#17 Her (2013)
3 February 2014
Love is an inevitable thing that mankind cannot ever withstand. Love is an intense emotion that can cross boundaries. This is accurate in Spike Jonze’s 2013 sci-fi romantic drama comedy about a man in a not-so distant future falling in love with his Operating System.
Exactly how complicated is it to love and be loved? How does technology affect our daily lives in this non-distant future? How important is it to care about the differences between two people? How do you describe your relationship with your mother? How do you share your life with somebody? What’s it like to be … alive?
These are just a few of the questions we get to encounter with “Her”. Written and directed by Spike Jonze who came up with the idea when he read an article about how instant messaging could be upgraded with artificial intelligence.
Joaquin Phoenix’s Theodore Twombley is sensitive, calm, but immensely lonely. He works as an online letter writer — for people who couldn’t write letters for their loved ones. We see snipets of a lost love, though not immediately explained until we meet his new operating system. The OS1 is a hyper-rationalized artificial intelligence programmed to adapt to change and to evolve faster than any non man-made race. He chooses a woman voice for his operating system, since he’s recently been separated from his wife, played by Rooney Mara. Her name is Samantha, voiced by Scarlett Johannsen (who never meets Joaquin Phoenix during production of the film, as she states in her interview with David Letterman). Her voice has this raspy quality that would probably sound appealing at night and sweetly assertive by day. She checks his emails, and works like his personal planner. Immediately “they” form a bond over feelings he tries to explain to her versus facts she’s gathered online.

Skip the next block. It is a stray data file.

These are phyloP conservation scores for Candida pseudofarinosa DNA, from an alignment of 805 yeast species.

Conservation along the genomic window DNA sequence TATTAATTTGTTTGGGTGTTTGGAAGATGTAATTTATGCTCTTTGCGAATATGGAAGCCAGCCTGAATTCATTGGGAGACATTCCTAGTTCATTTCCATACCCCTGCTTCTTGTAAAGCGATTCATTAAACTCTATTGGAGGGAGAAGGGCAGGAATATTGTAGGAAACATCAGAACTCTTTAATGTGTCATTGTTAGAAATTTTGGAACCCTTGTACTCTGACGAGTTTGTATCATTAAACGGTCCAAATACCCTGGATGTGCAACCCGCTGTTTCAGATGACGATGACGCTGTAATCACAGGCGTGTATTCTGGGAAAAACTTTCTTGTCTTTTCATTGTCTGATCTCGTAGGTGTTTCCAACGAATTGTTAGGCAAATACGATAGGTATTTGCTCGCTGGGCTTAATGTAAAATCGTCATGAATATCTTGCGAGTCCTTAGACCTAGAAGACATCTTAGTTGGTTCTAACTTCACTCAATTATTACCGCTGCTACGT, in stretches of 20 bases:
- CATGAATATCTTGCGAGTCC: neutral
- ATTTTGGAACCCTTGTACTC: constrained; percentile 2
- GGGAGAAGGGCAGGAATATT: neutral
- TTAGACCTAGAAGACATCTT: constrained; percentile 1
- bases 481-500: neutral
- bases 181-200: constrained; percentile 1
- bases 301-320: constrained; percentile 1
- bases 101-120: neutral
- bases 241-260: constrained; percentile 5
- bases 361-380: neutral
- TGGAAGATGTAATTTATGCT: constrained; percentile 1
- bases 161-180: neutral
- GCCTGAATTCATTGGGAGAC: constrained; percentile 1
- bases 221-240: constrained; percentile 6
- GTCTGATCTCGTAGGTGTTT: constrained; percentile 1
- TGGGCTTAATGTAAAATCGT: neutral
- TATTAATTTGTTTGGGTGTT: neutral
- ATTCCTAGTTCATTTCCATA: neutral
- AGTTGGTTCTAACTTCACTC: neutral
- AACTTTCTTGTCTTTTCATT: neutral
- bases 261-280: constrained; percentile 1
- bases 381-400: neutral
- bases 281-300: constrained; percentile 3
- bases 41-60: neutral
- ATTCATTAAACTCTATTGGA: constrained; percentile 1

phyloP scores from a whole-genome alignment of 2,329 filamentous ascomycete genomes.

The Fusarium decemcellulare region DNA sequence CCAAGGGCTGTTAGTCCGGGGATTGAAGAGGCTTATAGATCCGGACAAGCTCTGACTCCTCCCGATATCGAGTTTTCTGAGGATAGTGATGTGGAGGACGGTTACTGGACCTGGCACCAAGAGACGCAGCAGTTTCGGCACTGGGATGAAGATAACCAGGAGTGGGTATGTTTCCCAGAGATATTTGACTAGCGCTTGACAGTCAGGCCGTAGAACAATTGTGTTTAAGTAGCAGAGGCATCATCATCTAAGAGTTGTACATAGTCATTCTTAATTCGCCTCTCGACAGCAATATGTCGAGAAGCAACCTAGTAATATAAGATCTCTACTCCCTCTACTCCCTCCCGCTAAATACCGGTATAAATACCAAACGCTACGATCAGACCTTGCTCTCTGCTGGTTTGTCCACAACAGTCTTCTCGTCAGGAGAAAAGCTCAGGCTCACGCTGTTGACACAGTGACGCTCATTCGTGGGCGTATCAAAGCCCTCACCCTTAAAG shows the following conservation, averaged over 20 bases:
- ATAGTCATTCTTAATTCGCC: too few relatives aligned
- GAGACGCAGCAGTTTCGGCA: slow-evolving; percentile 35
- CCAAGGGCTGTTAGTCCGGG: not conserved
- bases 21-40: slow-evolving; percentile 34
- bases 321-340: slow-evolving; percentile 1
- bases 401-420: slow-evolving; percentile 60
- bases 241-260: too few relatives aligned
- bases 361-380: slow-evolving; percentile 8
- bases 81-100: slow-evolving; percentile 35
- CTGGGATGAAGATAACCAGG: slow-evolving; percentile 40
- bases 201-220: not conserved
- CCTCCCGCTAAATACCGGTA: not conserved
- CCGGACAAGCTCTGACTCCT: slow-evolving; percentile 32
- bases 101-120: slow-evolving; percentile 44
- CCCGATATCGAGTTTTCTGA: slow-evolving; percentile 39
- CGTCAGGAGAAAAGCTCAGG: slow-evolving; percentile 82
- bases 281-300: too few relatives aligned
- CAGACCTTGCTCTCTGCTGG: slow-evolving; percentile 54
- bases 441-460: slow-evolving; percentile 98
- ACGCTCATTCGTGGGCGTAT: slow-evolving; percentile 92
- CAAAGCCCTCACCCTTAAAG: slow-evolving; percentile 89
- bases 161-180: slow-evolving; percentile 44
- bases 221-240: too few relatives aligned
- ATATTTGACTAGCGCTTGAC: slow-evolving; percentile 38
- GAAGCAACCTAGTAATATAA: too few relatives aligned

It was exciting to see how sparks flew between Samantha and Theodore. It was immediate, intense, fun, exciting, and quite overwhelming. Overwhelming in a sense that I could never imagine how one could love someone so different from themselves. Different in a sense that one could never imagine possible. At this time and age we’d never deny that there would be a possibility but that’s not what this film centers on, which is great. I liked the subtleties of how modernity has changed in terms of what they’d wear (in this film, they wear really, really comfortable clothes), what things are most important, which ones to prioritize, etc. Everyone just had control on everything at the tip of their hands. They could just easily tap on walls to open doors, on table tops to control the temperature of their food. I liked that when there was a moment when Theodore could not find Samantha, a metaphor on how one cannot control the other, not one tap on his earphone could just bring her back.
Conflicts arise when Theodore realizes the differences between him and his girlfriend. Like most relationships, when we feel the same way we are oftentimes advised not to care about the differences. But what happens when the differences go as far as physical to metaphysical? What’s real and not real depends on the two people concerned. Theodore is able to address how he is aware of the differences that may put consequences towards his love for Samantha, being the hyper-rational system that she is programmed, she begins to feel confused with this sudden conflict that she is beginning to understand.
Although they resolve their differences by accepting each other, reality comes to Theodore in a far more bigger weight than what his past experiences has brought to him.
I was definitely moved. Love is a broad subject that I can’t really put a finger on. My favorite scenes, I’d probably just keep those to myself. Sharing your life with somebody, as discussed in the film, can be one of the greatest human experiences one definitely should not miss out on. I mean, I’ve never been too much personal on my posts here but at the moment I am happily in love. I love him. I didn’t feel as madly hurtful as before although the last scenes of a film would actually leave me broken or jaded. What I took away from this is that although we choose to find someone for ourselves, the more advanced our technology get, the more connected we are not just with one person but with a community or human nature in itself.
Here’s a short documentary of this film called ‘Love in the Modern World’.